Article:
Identify Your Key Interests in the Dispute
Video Transcribed: Today, I’d like to discuss preparing for mediation. My name is Brian L. Jackson. I am a father’s rights lawyer in Tulsa, Oklahoma with dads.law. I want to talk to you about how to get ready for mediation.
So your attorney told you you’re scheduled for mediation and have little to no experience with the court system, so you have no idea what that means. How do you prepare? What do you need to know? Well, we’re going to talk about that today.
So, to start with, I want to talk about what mediation is and what it’s not. Mediation is basically like a refereed settlement conference. And settlement is the key point here. The idea is to try to reach a compromise on your case, depending on your issues. So you may be talking about money and support payments like child support or alimony, property division, child custody, and visitation. All that stuff can be on the table, depending on what is at issue in your case.
That’s what … and the goal of mediation is to take whatever your disagreements are, in terms of you and your child’s mother or your ex-wife, as the case may be, work out your differences so you can close up your case. That’s what mediation is intended to do: try to compromise and settle your case.
What mediation is not, it is not a place to try to settle personal relational grievances. For example, things like who cheated on who, who was disrespectful to who, and who needs to be punished by the court.
That is not a topic for mediation. It is not a place to argue about who’s right either. The mediator is not going to care, and they don’t have any power to do anything about that other than they can make suggestions on how to resolve problems. But mediation is not a place to try to punish your spouse or your baby mamma, or whatever. It’s a place to try to work out your differences amicably.
Now a couple of things to know about mediation. Mediation is very informal compared to appearing in court. The rules of evidence don’t apply, and procedural rules don’t apply. And the mediator has no power to compel you to do anything. Everything that’s done in mediation is done by agreement. A mediator is there to help you settle your case, but they can’t make you agree to anything.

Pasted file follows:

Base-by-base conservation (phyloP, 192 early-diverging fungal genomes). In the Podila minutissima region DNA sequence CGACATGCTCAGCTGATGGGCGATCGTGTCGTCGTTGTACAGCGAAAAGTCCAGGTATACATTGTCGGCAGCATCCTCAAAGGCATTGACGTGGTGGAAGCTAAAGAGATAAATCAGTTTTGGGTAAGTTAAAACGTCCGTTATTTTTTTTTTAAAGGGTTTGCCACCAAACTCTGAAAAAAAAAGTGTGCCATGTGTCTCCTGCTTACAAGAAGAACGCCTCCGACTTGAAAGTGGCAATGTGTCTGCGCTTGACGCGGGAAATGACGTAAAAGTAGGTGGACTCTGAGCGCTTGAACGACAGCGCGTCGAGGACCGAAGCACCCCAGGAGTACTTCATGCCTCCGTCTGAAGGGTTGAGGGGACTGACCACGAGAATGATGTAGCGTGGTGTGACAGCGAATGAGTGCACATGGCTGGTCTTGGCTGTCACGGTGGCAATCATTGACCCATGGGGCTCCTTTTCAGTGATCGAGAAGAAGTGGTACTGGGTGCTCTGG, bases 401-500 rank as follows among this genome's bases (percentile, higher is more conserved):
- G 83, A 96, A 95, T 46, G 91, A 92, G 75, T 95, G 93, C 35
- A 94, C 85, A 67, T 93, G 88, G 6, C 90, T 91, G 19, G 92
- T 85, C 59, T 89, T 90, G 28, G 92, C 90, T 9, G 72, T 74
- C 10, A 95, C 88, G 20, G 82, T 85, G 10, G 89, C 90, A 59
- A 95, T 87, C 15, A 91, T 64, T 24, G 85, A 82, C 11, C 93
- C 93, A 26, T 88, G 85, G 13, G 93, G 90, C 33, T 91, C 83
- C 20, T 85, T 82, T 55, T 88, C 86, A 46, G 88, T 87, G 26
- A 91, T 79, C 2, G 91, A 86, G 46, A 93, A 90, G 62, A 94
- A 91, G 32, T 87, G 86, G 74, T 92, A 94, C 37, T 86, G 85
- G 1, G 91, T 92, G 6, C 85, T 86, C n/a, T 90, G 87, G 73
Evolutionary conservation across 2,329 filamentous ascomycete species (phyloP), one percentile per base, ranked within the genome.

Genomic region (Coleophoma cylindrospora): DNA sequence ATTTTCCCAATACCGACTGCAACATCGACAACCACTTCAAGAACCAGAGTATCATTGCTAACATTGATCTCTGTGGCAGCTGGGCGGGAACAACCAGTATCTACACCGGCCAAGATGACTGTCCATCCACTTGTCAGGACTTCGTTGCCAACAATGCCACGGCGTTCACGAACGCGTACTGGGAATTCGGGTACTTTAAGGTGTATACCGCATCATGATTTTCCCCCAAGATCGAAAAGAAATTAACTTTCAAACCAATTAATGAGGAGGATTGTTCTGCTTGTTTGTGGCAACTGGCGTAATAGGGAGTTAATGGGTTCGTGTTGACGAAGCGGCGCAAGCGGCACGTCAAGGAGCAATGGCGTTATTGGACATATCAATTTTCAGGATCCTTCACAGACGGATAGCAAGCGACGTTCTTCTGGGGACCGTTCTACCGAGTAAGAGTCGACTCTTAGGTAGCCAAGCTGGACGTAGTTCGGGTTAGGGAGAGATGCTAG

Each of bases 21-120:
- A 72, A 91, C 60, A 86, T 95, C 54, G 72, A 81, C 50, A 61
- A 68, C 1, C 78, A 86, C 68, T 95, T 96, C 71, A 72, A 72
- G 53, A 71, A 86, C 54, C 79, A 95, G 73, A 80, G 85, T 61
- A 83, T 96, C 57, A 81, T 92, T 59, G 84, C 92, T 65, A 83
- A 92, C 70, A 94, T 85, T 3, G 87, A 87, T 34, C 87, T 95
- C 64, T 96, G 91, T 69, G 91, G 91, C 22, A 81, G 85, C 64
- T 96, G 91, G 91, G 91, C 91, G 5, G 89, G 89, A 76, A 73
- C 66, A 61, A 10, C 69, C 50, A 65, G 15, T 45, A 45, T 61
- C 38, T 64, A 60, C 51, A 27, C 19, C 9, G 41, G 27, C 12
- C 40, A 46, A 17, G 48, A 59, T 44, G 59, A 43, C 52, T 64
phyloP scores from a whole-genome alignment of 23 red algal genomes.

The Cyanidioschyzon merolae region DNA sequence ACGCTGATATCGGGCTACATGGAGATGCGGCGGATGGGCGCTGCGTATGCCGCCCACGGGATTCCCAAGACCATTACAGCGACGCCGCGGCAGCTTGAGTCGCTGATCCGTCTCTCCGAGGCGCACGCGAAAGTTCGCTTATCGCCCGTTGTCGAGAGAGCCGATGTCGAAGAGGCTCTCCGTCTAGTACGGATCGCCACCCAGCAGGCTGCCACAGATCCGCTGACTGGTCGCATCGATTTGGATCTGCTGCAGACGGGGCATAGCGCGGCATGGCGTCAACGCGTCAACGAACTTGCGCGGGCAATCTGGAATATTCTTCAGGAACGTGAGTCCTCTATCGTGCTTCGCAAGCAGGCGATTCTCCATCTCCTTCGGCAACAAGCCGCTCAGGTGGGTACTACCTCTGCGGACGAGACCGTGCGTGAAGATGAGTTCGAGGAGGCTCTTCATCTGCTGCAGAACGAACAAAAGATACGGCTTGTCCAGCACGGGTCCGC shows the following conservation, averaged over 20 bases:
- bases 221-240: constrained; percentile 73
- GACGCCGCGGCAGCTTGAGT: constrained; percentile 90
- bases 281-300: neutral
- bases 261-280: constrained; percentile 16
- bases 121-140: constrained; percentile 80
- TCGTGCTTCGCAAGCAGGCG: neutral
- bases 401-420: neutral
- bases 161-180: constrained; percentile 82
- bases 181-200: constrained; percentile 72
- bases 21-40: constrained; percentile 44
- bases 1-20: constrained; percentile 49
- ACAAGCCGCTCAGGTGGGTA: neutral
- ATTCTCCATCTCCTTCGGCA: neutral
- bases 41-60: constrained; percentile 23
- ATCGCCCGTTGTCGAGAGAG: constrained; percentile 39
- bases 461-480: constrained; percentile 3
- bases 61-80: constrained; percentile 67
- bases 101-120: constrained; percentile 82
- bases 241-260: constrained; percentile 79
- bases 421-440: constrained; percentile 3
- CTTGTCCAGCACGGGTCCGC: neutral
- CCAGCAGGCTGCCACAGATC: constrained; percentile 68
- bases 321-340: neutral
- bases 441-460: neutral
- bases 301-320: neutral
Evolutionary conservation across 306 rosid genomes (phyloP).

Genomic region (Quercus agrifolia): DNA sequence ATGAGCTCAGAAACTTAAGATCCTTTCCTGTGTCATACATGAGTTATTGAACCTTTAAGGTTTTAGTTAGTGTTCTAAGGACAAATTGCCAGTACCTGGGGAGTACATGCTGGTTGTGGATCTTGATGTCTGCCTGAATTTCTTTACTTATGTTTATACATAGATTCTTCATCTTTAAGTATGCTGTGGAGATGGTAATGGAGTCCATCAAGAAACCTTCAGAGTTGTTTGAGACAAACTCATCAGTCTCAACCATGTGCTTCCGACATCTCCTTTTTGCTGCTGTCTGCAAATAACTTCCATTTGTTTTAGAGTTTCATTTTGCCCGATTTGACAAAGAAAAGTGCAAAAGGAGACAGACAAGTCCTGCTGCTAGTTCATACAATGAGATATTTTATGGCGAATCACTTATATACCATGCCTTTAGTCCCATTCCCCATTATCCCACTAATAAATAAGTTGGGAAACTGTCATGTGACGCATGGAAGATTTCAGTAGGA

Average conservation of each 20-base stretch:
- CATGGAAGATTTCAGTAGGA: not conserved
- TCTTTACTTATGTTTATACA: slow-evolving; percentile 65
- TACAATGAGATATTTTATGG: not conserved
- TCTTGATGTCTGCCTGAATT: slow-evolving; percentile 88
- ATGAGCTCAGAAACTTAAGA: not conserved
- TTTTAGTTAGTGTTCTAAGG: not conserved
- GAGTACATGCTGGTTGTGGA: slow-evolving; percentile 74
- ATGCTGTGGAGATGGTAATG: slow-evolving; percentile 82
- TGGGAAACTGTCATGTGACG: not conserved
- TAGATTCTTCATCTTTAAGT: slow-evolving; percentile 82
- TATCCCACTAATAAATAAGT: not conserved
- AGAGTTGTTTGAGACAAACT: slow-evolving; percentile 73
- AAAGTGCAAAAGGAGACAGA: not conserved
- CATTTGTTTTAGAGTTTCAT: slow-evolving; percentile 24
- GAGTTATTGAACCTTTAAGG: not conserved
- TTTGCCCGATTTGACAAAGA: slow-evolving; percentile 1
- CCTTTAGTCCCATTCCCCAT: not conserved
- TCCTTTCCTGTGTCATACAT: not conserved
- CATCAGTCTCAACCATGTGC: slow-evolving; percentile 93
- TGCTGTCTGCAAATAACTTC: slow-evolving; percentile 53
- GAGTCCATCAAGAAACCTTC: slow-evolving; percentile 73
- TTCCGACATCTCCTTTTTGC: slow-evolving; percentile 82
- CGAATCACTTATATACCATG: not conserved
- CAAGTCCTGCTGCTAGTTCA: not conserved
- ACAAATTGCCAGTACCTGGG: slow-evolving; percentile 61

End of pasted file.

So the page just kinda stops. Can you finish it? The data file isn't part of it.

So the first thing to understand when you’re preparing for mediation, with that in mind, that the mediator can’t make you or your ex do anything, is to have in mind what it is you have to have to be willing … To feel okay about the settlement, what you would like to have but might be willing to compromise if the offer is appropriate, and what you don’t care as much about and can negotiate on.
So, in other words, if you’re dead set, “By god, I want joint custody,” then that should be in that first category of things that you must have to close a deal. If, on the other hand, you’re less concerned about, let’s say, who gets the car. Okay, there is something you can offer her. Maybe that’s more important to her, so there’s a potential area for compromise. Or maybe you don’t care as much about summer vacation because you have to work all week, so as long as you get two weeks in the summer that you can have, then it’s less important.
But that’s the thing to think about: have a good mental picture and an inventory of what you want. What are your goals? What are the most important things? What are the less important things? And what are the not-so-important things? And you should have that organized in your head. If you need to write it out, write it out.